Google removed all mention of the Nexus Q streaming-media device from its Nexus webpage, and the sphere-shaped device is no longer for sale in the Google Play Store.
By Al Sacco
Managing Editor, CIO
UPDATE 2: I just got the following response from Google PR: “In July we announced the consumer delay of Nexus Q, we do not have any further news to share at this time.” I’m unsure of when Google removed the Nexus Q from its Nexus webpage, but I’m almost positive it was much later than July. Either way, the Nexus Q has not been available for some time.
UPDATE: Shortly after I posted this entry, a number of readers reached out to let me know that Google stopped selling the Nexus Q months ago. Customers who preordered the device received one for free, and Google stated that it’s working on a better device. I didn’t know that; my mistake. Regardless, the Q isn’t listed on the Nexus page anymore, which may not bode well for future versions.
Last week, Google announced its latest lineup of Nexus devices, including a new smartphone and a new tablet. Google’s Nexus devices are designed to give users a true, unfettered Android experience, and they’re particularly popular with “Android purists,” because Nexus devices get Google’s software updates before other carrier-managed Android devices.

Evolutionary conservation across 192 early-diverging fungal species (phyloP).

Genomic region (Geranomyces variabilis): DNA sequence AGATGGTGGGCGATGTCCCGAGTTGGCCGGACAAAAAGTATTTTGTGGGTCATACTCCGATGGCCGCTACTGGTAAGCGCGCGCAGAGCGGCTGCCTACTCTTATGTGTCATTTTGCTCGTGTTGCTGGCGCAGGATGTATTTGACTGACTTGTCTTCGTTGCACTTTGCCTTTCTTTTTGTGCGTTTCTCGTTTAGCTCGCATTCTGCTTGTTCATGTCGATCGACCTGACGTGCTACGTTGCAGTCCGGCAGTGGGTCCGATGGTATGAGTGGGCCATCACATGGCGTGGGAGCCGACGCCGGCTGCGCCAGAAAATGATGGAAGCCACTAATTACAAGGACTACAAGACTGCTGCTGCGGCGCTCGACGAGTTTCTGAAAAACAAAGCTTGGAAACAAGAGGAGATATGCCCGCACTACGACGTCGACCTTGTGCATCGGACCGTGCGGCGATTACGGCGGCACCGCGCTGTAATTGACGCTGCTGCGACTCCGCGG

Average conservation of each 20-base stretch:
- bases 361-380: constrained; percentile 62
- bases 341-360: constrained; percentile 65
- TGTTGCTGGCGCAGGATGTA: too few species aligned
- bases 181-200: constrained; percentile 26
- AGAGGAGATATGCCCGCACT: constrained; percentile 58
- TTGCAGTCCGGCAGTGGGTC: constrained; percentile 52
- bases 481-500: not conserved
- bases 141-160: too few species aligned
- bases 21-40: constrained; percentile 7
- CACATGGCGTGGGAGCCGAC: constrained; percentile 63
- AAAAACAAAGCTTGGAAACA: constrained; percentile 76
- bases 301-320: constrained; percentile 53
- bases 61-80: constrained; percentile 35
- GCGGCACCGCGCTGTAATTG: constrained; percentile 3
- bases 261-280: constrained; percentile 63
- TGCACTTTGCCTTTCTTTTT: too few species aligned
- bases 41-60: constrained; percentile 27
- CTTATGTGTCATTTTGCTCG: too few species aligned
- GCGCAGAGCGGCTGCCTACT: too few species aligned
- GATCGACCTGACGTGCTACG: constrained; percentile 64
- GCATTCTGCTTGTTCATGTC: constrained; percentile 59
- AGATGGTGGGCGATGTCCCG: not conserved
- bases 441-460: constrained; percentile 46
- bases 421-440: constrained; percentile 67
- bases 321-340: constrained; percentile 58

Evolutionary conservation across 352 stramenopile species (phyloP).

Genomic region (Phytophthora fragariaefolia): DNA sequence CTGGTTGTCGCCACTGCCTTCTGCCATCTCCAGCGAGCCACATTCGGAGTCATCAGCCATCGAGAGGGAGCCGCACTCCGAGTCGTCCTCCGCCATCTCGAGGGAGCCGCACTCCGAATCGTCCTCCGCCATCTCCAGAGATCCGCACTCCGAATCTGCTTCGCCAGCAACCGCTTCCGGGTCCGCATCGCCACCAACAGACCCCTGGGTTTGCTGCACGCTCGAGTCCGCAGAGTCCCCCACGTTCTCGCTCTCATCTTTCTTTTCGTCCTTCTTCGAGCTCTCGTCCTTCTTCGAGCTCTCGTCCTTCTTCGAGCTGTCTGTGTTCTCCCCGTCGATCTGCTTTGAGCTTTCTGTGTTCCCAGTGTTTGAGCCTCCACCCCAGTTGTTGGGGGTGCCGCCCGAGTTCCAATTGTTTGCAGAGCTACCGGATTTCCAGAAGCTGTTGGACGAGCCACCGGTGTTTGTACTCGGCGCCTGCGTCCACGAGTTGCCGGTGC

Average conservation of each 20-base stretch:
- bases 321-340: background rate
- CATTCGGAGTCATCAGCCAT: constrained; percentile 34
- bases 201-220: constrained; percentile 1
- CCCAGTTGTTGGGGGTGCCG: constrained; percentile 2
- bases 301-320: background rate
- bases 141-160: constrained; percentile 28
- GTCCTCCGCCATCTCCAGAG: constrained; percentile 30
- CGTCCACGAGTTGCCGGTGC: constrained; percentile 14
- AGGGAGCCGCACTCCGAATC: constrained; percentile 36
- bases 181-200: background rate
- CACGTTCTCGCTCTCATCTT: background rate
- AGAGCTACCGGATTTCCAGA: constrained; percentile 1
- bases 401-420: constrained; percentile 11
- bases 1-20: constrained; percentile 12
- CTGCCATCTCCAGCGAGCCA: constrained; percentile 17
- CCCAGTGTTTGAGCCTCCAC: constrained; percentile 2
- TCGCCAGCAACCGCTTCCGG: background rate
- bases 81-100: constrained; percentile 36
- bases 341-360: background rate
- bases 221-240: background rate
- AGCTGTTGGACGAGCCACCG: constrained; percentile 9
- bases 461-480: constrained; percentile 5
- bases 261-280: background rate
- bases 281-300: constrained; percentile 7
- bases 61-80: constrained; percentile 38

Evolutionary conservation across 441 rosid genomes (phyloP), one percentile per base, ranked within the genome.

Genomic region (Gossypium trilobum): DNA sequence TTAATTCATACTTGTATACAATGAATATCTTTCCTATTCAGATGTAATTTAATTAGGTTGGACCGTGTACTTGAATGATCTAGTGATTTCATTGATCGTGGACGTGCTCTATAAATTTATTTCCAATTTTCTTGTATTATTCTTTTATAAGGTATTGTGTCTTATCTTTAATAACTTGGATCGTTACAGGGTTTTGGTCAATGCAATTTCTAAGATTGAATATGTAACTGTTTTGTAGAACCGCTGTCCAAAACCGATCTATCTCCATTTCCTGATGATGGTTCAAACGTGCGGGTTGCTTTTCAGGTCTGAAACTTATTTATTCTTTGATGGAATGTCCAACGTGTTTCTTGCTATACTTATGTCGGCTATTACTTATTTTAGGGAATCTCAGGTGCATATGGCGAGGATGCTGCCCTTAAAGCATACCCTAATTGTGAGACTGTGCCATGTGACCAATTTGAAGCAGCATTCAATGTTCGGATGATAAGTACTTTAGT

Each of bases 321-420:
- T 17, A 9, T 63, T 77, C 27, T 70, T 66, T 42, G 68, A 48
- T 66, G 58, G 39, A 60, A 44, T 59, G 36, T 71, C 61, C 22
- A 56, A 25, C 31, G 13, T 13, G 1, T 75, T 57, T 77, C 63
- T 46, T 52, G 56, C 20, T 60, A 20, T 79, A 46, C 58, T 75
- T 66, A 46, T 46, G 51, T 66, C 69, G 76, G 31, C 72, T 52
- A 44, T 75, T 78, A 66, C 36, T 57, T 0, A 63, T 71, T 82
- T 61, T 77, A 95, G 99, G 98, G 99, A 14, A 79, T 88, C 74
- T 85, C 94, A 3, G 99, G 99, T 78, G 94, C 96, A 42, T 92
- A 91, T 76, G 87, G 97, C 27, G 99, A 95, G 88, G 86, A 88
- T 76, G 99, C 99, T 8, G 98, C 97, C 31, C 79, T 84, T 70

Google Nexus Q
Amidst all the new Nexus noise, the company also seemingly did away with another relatively-new Nexus device: The Nexus Q “social streaming media player.”
I own a Nexus Q, and to be honest, I’m not surprised Google decided to stop selling it—at least for the time being. It’s unclear if the Nexus Q will be sold again in the future, but it seems unlikely. (I reached out to Google for an official comment, and I will update this post accordingly as soon as I hear back.)
The Nexus Q looks cool, but I hardly ever use it. That’s because I don’t really buy movies or TV shows from Google; I prefer Amazon.com’s online streaming service. (I always kind of thought of the Nexus Q as a ploy to draw Android users into Google’s media ecosystem by forcing them to buy content from Google so they stream it to their Nexus Qs.) I don’t have a standalone home-entertainment system, and I already have an Internet-connected TV. So the only time I ever use the Nexus Q is when friends come over and ask something along the lines of “What the hell is that weird sphere-thingee next to the TV?”
I also don’t know anyone else who owns a Nexus Q. I’ve never heard anyone talk about it on Twitter or other social networks, which shows a lack of consumer interest. And it wasn’t cheap, at $299.
Who knows, maybe the thing will become a collector’s item. For now, it will continue to collect dust next to my TV, until I need the space for another new home-entertainment gadget, at which time the Nexus will be resigned to The Land of Misfit Tech Toys, i.e., my desk’s bottom left drawer.
Al Sacco was a journalist, blogger and editor who covers the fast-paced mobile beat for CIO.com and IDG Enterprise, with a focus on wearable tech, smartphones and tablet PCs. Al managed CIO.com writers and contributors, covered news, and shared insightful expert analysis of key industry happenings. He also wrote a wide variety of tutorials and how-tos to help readers get the most out of their gadgets, and regularly offered up recommendations on software for a number of mobile platforms. Al resides in Boston and is a passionate reader, traveler, beer lover, film buff and Red Sox fan.